Lupus Skin Rashes

Skin lupus is complicated! Lupus can affect the skin in LOTS of ways. It can affect anywhere on the face, body, or even the scalp, hair and mouth. And lupus rashes can look like just about anything! There are some types of skin lupus which can be easy to recognise, but other types can be non-specific and mimic other skin conditions. The most common types of skin lupus are sub-acute cutaneous lupus and discoid lupus. However, the lupus butterfly rash on the face is probably the most well known lupus rash. It is called a butterfly rash as it causes redness on the cheeks which can make the cheeks look like butterfly wings on either side of the nose.
So how do we make sense of all the different appearances lupus rashes can take? Well there are some main ‘families’ of lupus rashes which are well recognised. These are:

  • Acute Cutaneous Lupus
  • Sub-acute Cutaneous Lupus
  • Chronic Cutaneous Lupus
  • Nonspecific Cutaneous Lupus

An important point to understand about these families of lupus rashes is that some are seen when lupus also affects internal organs (like the joints, lungs or heart) and other types aren’t. If we think about things in this way then we can colour code these groups (like traffic lights); RED being strongly associated with internal organ involvement, ORANGE having a medium link with internal organ involvement and GREEN occurring uncommonly with internal organ lupus. Internal organ lupus is called Systemic Lupus Erythematosus, or SLE for short. Skin lupus is called Cutaneous Lupus Erythematosus, or CLE for short.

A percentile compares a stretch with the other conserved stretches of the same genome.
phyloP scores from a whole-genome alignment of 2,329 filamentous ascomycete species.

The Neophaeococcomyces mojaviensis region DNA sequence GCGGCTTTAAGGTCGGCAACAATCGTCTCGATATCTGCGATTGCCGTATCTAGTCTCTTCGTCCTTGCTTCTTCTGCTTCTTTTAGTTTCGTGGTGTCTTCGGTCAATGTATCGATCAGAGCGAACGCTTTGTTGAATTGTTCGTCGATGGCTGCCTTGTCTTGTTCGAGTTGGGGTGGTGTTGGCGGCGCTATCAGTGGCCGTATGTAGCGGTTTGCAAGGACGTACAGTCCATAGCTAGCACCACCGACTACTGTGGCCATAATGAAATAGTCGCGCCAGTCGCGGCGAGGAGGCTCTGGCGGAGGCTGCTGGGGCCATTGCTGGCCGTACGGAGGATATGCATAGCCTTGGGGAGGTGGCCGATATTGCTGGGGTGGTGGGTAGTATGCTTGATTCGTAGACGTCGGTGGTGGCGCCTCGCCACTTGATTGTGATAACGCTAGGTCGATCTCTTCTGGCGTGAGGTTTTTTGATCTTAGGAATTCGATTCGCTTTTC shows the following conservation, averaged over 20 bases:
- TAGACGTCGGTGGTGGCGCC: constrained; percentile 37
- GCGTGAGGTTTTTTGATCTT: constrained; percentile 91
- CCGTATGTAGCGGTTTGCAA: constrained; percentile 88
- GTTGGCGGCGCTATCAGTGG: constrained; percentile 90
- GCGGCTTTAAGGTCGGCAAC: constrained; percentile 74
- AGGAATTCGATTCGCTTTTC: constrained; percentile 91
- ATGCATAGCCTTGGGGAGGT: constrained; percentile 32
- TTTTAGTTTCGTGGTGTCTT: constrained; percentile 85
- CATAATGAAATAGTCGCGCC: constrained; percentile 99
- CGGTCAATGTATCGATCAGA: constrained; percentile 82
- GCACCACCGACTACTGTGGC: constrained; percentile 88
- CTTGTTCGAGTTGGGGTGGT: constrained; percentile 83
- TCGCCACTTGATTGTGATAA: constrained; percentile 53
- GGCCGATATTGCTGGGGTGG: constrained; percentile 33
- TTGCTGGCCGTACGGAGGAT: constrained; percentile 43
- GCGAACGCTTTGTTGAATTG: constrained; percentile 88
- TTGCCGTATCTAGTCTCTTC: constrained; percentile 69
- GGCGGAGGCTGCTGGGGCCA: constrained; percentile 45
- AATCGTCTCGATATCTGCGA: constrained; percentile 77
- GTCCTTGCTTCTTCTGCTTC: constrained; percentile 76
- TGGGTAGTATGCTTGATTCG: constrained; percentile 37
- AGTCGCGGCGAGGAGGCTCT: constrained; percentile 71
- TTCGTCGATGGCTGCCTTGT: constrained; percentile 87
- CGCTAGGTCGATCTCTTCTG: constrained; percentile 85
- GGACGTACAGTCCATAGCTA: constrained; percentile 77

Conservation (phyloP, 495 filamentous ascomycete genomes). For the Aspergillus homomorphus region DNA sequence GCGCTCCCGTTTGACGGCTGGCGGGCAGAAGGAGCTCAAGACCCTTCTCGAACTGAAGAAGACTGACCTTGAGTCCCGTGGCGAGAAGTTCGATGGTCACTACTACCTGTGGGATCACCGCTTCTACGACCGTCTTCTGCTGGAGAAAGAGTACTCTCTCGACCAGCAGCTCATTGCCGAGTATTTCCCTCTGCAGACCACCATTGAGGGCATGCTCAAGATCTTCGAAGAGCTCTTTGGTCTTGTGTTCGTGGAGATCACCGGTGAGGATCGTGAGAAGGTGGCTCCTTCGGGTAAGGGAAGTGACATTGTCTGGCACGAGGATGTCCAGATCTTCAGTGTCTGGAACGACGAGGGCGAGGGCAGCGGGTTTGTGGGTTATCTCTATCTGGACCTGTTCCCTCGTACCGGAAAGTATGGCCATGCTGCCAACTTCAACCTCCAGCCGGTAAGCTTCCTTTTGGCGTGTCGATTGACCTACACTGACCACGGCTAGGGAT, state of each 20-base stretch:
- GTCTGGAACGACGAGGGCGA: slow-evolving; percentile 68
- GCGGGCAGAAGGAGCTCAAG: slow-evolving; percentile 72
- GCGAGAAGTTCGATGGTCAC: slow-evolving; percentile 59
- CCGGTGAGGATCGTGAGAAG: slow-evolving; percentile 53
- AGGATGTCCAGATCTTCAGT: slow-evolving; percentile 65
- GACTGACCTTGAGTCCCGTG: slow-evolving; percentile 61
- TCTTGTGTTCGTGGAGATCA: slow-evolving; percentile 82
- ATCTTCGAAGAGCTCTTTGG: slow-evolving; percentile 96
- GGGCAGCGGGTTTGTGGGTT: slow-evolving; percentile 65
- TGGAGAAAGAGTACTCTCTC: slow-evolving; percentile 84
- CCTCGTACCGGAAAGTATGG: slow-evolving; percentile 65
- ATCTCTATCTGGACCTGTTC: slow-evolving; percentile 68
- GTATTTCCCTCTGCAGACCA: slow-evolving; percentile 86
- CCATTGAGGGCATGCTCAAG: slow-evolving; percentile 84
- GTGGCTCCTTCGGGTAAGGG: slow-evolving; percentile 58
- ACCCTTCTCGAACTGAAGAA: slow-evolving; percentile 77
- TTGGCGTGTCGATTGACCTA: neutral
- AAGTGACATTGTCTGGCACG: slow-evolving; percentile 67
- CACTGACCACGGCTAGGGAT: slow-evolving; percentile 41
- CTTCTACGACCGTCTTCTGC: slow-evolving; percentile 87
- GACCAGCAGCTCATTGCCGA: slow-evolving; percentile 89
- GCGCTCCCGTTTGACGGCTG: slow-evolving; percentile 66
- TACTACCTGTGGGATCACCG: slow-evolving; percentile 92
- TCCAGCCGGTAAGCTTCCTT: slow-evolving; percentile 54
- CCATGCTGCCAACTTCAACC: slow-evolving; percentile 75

Skin lupus can look very different depending on which type it is. The butterfly rash is the classic rash in the Acute Cutaneous Lupus group. Sub-acute cutaneous lupus most commonly appears as patterned red rings and swirls on the body. And the most common sub-type of Chronic Cutaneous Lupus is Discoid Lupus (DLE for short). This type of skin lupus mostly occurs on the face and scalp and looks like red/purple, raised, scaly or crusted circles which later develop white or brown scarring in the centre.

Perhaps one of the most important things to know about all these different types of lupus skin rashes is that sun light can trigger them or make them worse. This means that for people with lupus, it is very important to protect the skin, ALL of it, from the sun. This even means on cloudy days. Sunscreen is an important part of this, and the sunscreen must have a very good UVA (5 star) and UVB (50+) coverage. Clothing (ideally tightly woven fabrics), hats and shade are absolutely vital too. I also often talk to my patients with lupus about supplements such as polypodium leucotomos which may be of some additional help to protect the skin from the sun too.

So as you can see, there are lots of types of skin lupus. We will talk about each of these in more detail in future info sheets. If you would like to read a little more now though, have a look at my Cutaneous Lupus Erythematosus page on the A to Z of skin website, or to see more photos of the different types of lupus rashes, have a look at the Dermnet NZ site.

If you or someone you know has lupus, and you have questions about your skin or sun sensitivity, please get in touch and I’d be delighted to help!

Written by Amanda Saracino